Goodbye, Ledward and Conn Barracks in Schweinfurt

Col. Michael Runey: The last commander of the US Army in Lower Franconia is leaving

It took the US Army barely an hour to say its goodbyes in a special ceremony on 22 May 2013. Because of yesterday’s rain, the ceremony for Col. Michael D. Runey was held at the gym of the Finney Sports Center on Conn Baracks. The ceremony was short, entertaining, humorous, and with a sentimental touch. Col. Runey is returning to Fort Knox, KY in the U.S. after two years in Schweinfurt, Germany.

He is the last military commander of the Armed Forces in Schweinfurt, and Lower Franconia. As a symbol, he turned the garrison’s flag over to Col Kelly J. Lawler, who will be the next commander for the garrisons Schweinfurt, Bamberg, and Ansbach.

Col. Lawler, the first of the two speaker, credited Col Runey for his outstanding performance, which is not easy when there are eight brigades to govern. Col. Runey shared his appreciation for the Team Schweinfurt and also mentioned the challenges and highlights of his time in Schweinfurt.

Before thanking his wife, Christy, and his four children for their support, he also praised the German hospitality, which ranged from attending the famous Honky Tonk Festival to Schlachtschüssel (roast pig feast).

To read the complete Mainpost article in German, visit Thank you, team Schweinfurt

Here are some random photos from my last visit to Schweinfurt.

Ledward Barracks

Ledward Barracks



SKF building

SKF building

Area Mud

Area Mud

Luke & Duke, the Nukes Grafenrheinfeld

Luke & Duke, the Nukes

American Military leaving Schweinfurt and Bamberg

We knew it would happen sooner or later. The decision to close the military posts in Schweinfurt and Bamberg was made this very afternoon. You can learn more from the Mainpost article Army verlässt Schweinfurt.

It will take another two to three years before the last U.S. soldier is sent back, but both towns have to prepare for the coming changes, especially in the local economy.

As much as opponents have decried the U.S. presence, there are many others who are very likely to suffer from the G.I.s’ absence.

Ledward Barracks, Schweinfurt, Germany

Well, it is time to move on. The U.S. has spent taxpayers’ money for an extra 20 years of military presence, beyond the end of the Cold War. It is time to reinvest.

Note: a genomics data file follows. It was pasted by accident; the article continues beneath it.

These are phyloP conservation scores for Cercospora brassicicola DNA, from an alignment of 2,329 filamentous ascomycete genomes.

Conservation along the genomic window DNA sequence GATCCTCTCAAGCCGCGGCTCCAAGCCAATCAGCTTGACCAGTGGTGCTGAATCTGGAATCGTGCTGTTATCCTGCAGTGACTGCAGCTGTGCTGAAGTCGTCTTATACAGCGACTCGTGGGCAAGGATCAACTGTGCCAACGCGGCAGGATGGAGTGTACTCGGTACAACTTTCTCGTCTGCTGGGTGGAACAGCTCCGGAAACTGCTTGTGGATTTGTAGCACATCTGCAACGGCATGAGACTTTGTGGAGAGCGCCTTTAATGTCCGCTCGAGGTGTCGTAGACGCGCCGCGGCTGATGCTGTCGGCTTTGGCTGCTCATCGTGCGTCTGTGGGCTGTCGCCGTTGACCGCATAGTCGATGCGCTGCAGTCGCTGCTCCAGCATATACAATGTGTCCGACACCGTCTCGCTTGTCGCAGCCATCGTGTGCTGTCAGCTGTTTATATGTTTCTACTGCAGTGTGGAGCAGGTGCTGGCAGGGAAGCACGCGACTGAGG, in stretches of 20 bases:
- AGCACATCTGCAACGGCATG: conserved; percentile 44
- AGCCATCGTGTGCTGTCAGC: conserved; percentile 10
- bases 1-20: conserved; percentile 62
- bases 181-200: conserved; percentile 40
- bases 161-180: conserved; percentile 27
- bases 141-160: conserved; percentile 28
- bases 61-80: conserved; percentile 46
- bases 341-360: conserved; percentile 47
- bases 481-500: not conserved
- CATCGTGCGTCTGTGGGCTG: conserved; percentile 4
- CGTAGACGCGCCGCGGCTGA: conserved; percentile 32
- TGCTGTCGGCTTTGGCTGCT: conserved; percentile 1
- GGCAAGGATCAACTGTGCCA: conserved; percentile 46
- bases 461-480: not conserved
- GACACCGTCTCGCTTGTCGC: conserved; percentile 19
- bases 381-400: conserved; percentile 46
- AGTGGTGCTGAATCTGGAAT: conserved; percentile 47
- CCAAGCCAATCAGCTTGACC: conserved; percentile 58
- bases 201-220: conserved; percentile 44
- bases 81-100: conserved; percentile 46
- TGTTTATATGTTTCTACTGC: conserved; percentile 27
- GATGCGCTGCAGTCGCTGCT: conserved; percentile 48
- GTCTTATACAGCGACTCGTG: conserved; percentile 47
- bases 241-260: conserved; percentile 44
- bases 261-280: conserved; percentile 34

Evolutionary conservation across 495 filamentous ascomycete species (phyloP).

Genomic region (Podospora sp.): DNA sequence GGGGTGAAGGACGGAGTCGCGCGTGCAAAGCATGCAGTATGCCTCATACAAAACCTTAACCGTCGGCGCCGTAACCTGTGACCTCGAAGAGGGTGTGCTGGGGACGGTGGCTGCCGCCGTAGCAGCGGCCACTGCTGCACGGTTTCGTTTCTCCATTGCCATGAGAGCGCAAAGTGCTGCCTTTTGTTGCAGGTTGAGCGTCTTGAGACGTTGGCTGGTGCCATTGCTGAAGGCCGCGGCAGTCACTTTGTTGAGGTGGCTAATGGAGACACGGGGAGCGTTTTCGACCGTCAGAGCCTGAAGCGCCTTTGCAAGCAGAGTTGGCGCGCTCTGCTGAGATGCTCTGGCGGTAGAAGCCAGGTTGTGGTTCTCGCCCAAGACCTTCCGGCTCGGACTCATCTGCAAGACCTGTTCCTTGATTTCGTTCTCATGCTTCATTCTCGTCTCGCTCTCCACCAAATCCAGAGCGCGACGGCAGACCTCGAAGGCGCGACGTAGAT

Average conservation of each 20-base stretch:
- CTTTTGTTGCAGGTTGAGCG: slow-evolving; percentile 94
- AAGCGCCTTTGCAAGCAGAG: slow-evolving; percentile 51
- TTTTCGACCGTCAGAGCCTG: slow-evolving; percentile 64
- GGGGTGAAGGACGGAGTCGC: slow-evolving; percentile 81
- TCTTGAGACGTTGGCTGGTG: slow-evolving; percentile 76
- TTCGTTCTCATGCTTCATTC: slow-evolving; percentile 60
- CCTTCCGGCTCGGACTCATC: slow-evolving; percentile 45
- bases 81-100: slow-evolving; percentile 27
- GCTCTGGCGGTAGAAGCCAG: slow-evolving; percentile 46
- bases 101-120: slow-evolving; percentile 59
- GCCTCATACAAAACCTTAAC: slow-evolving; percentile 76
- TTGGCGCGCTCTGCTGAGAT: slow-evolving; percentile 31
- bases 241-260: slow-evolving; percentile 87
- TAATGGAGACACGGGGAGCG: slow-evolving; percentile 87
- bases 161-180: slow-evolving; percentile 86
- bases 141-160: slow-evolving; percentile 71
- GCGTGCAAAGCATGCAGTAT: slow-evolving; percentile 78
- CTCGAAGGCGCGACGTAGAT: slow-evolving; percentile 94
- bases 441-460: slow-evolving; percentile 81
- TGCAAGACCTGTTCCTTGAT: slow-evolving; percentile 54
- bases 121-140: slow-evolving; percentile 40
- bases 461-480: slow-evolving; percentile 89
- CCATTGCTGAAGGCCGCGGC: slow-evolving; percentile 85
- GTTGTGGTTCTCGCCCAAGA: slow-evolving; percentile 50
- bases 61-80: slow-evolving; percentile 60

Bye bye Schweinfurt, a rap song by the group Royal Riches from Schweinfurt.

Church Bells in Germany

If you have ever lived in rural Germany, then you are familiar with the sound of church bells ringing.

While growing up in a farm house on main street in rural Franconia (Northern Bavaria), I became so accustomed to hearing the bells at all times of the day that the bells’ sound went without perception.

Not until I left home and came back for occasional visits did I learn to appreciate their beautiful sound. Nowadays, when we stay for an overnight at my Elternhaus (parents’ home), I love to wake up to the sound of the nearby church bells.

The village main street on most any morning is filled with various sounds: farmers yelling directions to get the wagon into the barn, women gossiping in front of the house, along with the church bells ringing.

So I was delighted when I discovered Alexander von Halem‘s blog post about various church bells in Bavaria. Alexander has begun collecting the sound of church bells with an iPhone application called

Listen to the sound of various church bells on Zeilitzheim Castle in Bavaria, Germany.

Enjoy it.

Bamberg Beer War

In 1907, there was a war over beer in Bamberg, a lovely city in Upper Franconia.

Bamberg, home to 70.000 residents, can also boast of eight breweries. In a way, this is not too surprising as I once read that Upper Franconia alone has 300 of the nationwide 1300 breweries.

Another noteworthy superlative – Franconia has the highest density of breweries worldwide.

Back to the Bamberger Bierkrieg – one day in 1907, the local breweries decided to raise the price for 0.5 L (1/2 quart) by 1 Pfennig (from 10 to 11 Pfennig)

Karl Panzer, a local book-keeper,  inspired the two inn-keepers, Georg Weierich and Anton Mohr, to go on strike. Instead of selling the more expensive local beer, these two offered the lower-priced one, available from another town called Forchheim.

This beer sold really well and after one week only, the Bamberg breweries had to give in and retract their price hike. The beer went back to 10 Pfennig for 1/2 L again.

Franconian Beer

If there is more you want to know about German beer in general, see Beer Guide Germany.

Beer Guide Germany

Somehow a copy of this book found its way into our German living room.

This completely independent guide features 1250 breweries and 7500 beers from all four corners of Germany.

My favorite location would be Bamberg with its Dunkelbier and Rauchbier, served in its quaint Altstadt.

Good Beer Guide Germany from

Good Beer Guide Germany from

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